Let there be rejoicing in the streets, for lo, the Vermont prison system has a new health care contractor!
Even better, they already know their way around the place. The new provider is Wellpath, a private equity-owned firm whose name just screams “Corporation Pretending to Care.” Under its former monicker Correct Care Solutions, it held Vermont’s prison health care contract from 2010 to 2015.
None of this is heartening, not the private equity ownership, not the trying-too-hard name, not the return engagement, not the recent rebranding, not the fact that it was one of only two bidders for the contract.
But let us not rush to judgment. Maybe Wellpath is different from all the others. Maybe it does business honorably and with the best of intentions. Wait, I know, let’s DuckDuckGo “Wellpath scandal” and see if we get any — oh dear.
Wellpath Founder and CEO Pleads Guilty to Federal Bribery Charges
Yep, that’s the first hit. It’s from March 2022, when former CorrectCare CEO Gerald “jerry” Boyle faced up to five years in the slammer for bribing a Virginia sheriff over a period of 12 years in exchange for the county’s jail health care contract. (Shortly after htat article was posted, Boyle was sentenced to three years in prison, a substantial penalty for a purely white-collar crime by a top corporate executive.)
But hey, after Boyle was indicted his former company thoroughly distanced itself from him, so it’s all good, right?
Boyle’s case may be an outlier, but this is an industry rife with incentives for abuse. Wellpath is one of its biggest and most experienced players. I’m not sure which I have less confidence in: Wellpath’s dedication to its duties, or the Vermont Department of Corrections’ ability to perform effective oversight of the deal.
Prison systems turn to private contractors to gain a measure of cost control. The private firms give that assurance by accepting a per diem contract that gives the provider every incentive to cut corners.
And they do. From Prison Legal News:
“If they provide NO services, they get to keep all that money,” noted Yolanda Huang, a civil rights attorney who is also a member of the National Lawyers Guild. “[S]o they have every incentive not to provide anything over and above, or extra.”
And government officials have every incentive to look the other way as long as the contractor keeps costs (and body counts) under control.
The Boyle scandal wasn’t Wellpath’s first rodeo. According to the Prison Legal News, “The company has been the subject of more than 70 wrongful death lawsuits and 1,395 federal lawsuits in over 120 locations in 32 states.” And to judge from media reports, Wellpath’s legal woes seem to be endemic to the industry as a whole.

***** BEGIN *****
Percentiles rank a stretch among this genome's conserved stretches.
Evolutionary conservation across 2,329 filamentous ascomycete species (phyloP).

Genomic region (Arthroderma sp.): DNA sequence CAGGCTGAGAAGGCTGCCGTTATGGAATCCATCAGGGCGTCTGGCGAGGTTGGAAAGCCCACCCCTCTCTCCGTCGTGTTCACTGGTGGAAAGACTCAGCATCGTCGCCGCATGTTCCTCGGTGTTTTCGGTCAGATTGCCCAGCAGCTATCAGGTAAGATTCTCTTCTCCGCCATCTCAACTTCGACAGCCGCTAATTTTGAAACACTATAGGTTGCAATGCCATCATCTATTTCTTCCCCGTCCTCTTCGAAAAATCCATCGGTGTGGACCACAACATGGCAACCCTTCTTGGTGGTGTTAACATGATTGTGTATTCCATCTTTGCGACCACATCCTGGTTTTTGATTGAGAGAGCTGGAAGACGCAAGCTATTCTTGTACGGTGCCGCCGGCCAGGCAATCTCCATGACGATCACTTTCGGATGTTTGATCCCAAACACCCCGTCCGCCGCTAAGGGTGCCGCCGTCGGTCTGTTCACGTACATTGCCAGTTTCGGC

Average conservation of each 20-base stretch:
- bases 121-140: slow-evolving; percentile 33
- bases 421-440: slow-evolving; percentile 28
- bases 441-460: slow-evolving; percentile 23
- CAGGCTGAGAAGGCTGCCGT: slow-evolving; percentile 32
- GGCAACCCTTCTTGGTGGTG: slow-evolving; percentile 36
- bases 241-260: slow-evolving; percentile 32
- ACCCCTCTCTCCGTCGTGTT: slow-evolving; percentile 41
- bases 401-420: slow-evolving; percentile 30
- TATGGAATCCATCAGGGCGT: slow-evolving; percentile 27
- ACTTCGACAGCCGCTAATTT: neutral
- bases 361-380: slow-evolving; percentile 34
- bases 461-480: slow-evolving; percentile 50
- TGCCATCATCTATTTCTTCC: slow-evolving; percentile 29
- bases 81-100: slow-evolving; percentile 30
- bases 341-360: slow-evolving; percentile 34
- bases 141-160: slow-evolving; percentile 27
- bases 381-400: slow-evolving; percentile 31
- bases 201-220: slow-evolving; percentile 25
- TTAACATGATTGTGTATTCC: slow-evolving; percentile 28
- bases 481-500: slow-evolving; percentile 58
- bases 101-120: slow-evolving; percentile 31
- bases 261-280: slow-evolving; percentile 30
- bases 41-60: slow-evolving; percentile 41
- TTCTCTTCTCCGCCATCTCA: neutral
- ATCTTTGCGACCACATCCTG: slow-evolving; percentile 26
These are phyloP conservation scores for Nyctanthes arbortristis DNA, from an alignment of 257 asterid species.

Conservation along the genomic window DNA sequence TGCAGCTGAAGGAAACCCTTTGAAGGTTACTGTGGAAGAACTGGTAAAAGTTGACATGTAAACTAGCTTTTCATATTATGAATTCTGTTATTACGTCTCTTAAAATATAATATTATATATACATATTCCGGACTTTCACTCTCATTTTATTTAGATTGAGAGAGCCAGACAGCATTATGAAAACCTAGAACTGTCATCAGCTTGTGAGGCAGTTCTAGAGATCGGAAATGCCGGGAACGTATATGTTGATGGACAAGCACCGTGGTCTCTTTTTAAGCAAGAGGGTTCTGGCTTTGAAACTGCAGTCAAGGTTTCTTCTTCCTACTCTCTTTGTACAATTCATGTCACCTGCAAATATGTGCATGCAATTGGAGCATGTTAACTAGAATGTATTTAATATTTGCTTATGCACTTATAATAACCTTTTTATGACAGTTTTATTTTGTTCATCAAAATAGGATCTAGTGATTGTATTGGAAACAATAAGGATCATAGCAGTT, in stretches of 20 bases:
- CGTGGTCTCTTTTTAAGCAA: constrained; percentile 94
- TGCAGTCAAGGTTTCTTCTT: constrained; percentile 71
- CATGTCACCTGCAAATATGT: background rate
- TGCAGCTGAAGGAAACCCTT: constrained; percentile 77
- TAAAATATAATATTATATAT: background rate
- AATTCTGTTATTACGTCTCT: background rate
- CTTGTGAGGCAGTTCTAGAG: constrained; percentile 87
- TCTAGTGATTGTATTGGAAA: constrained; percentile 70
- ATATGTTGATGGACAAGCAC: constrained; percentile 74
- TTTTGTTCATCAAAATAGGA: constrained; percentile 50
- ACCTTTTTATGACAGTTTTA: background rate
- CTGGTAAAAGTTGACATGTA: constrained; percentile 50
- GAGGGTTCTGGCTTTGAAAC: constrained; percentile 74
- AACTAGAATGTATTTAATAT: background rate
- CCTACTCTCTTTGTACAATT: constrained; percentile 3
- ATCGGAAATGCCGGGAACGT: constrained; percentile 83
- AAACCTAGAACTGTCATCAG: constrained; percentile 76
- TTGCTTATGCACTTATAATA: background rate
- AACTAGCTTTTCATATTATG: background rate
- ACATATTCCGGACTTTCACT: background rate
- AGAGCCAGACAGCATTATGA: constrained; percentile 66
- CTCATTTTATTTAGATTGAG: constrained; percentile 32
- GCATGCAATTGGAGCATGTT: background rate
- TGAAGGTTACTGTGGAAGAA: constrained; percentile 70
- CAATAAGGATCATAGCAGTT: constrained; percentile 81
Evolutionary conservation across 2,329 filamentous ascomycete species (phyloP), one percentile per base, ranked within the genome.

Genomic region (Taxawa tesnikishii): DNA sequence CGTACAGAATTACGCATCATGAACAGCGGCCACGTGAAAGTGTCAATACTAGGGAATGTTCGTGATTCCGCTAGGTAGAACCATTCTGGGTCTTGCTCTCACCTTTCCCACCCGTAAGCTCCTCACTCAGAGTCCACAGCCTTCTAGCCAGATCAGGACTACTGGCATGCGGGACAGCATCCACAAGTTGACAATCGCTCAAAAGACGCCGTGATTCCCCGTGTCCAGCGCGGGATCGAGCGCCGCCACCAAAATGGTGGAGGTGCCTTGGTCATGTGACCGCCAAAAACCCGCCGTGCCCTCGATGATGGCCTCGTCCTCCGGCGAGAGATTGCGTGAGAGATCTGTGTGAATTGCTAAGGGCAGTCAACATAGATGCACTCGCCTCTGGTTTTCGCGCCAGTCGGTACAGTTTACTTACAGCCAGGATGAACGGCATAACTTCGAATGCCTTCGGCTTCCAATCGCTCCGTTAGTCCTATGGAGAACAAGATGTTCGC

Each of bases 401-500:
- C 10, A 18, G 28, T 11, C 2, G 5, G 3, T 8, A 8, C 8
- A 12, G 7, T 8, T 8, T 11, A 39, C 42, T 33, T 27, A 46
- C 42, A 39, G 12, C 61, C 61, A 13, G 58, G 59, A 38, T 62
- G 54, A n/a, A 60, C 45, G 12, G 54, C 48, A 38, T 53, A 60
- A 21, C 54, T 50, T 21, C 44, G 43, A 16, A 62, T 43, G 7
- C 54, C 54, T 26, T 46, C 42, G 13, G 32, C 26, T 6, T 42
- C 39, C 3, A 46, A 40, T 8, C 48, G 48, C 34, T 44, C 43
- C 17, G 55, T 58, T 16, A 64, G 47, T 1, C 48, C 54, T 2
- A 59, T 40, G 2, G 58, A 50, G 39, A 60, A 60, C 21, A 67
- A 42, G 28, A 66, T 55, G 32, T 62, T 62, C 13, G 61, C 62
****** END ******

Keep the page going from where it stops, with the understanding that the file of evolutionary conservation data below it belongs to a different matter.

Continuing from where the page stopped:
A massive CNN investigation found that “amid a focus on ‘cost containment’ and massive corporate growth, [Wellpath] has provided substandard care that has led to deaths and other serious outcomes that could have been avoided.” And…
Across the country, the same themes have been found: doctors and nurses have failed to diagnose and monitor life-threatening illnesses and chronic diseases. [Corporate] employees have denied urgent emergency room transfers. They have failed to spot or treat serious psychiatric disorders and have allowed common infections and conditions to become fatal.
In 2021 the U.S. Justice Department concluded that Wellpath had failed to provide “constitutionally adequate” medical and mental health care in the San Luis Obispo, California county jail. Also in 2021, Wellpath paid $4.5 million to settle a wrongful death lawsuit over a mentally ill teenager who died in custody at a county jail in Washington state. The day before his death, the teen had gone four days without food or water while corporate providers looked on.
In Alaska, state officials made a big deal of signing Wellpath to provide services for a troubled state psychiatric hospital. But the deal was quietly killed 18 months later for reasons that remain unclear.
In Broward County, Florida, Wellpath got in trouble for providing woefully inadequate Covid-19 control procedures like, um, having inmates scrub their cells “with ‘sanitizers’ made from soap mixed with Diet Coke” and failing to enact adequate isolation protocols.
Here’s a good one. While testifying in a Michigan lawsuit over its mental health medication policies, a Wellcare executive admitted that the doctor who decided to withhold medication from a detainee also worked for a clinic “specializing in weight loss and medical and aesthetic skin procedures.” I guess that qualifies you to make psychiatric diagnoses?
Finally, right back here in Vermont, Wellpath waged a six-year legal battle to try to avoid disclosing public records of its performance. The company lost the case way back in [checks notes] 2021, but let’s not dwell on the distant past.
This is the outfit our state has chosen to supply health care to a literally captive audience. Not that we had a lot of choice in the matter; aggressive corporate consolidation moves have left very few players at the table. As noted above, Vermont received only two bids for its prison health care contract.
There is evidence aplenty that this business is rotten to the core. Standard operating procedure appears to involve cutting costs as deeply as possible as long as the deaths, lawsuits and scandals don’t pile up too high. It doesn’t inspire confidence that Vermont’s inmates will get the quality of care they need or deserve.
Geez John, you almost act as if you’re surprised at this news? Why? It is simply business as usual for Vermont and for vermonters. Vermont eats its own. A society is judged by how it treats its most marginalized citizens. Vermont fails on all accounts, and always has..
“There is evidence aplenty that this business is rotten to the core.”
Just like the rest of America: “Rotten to the core.”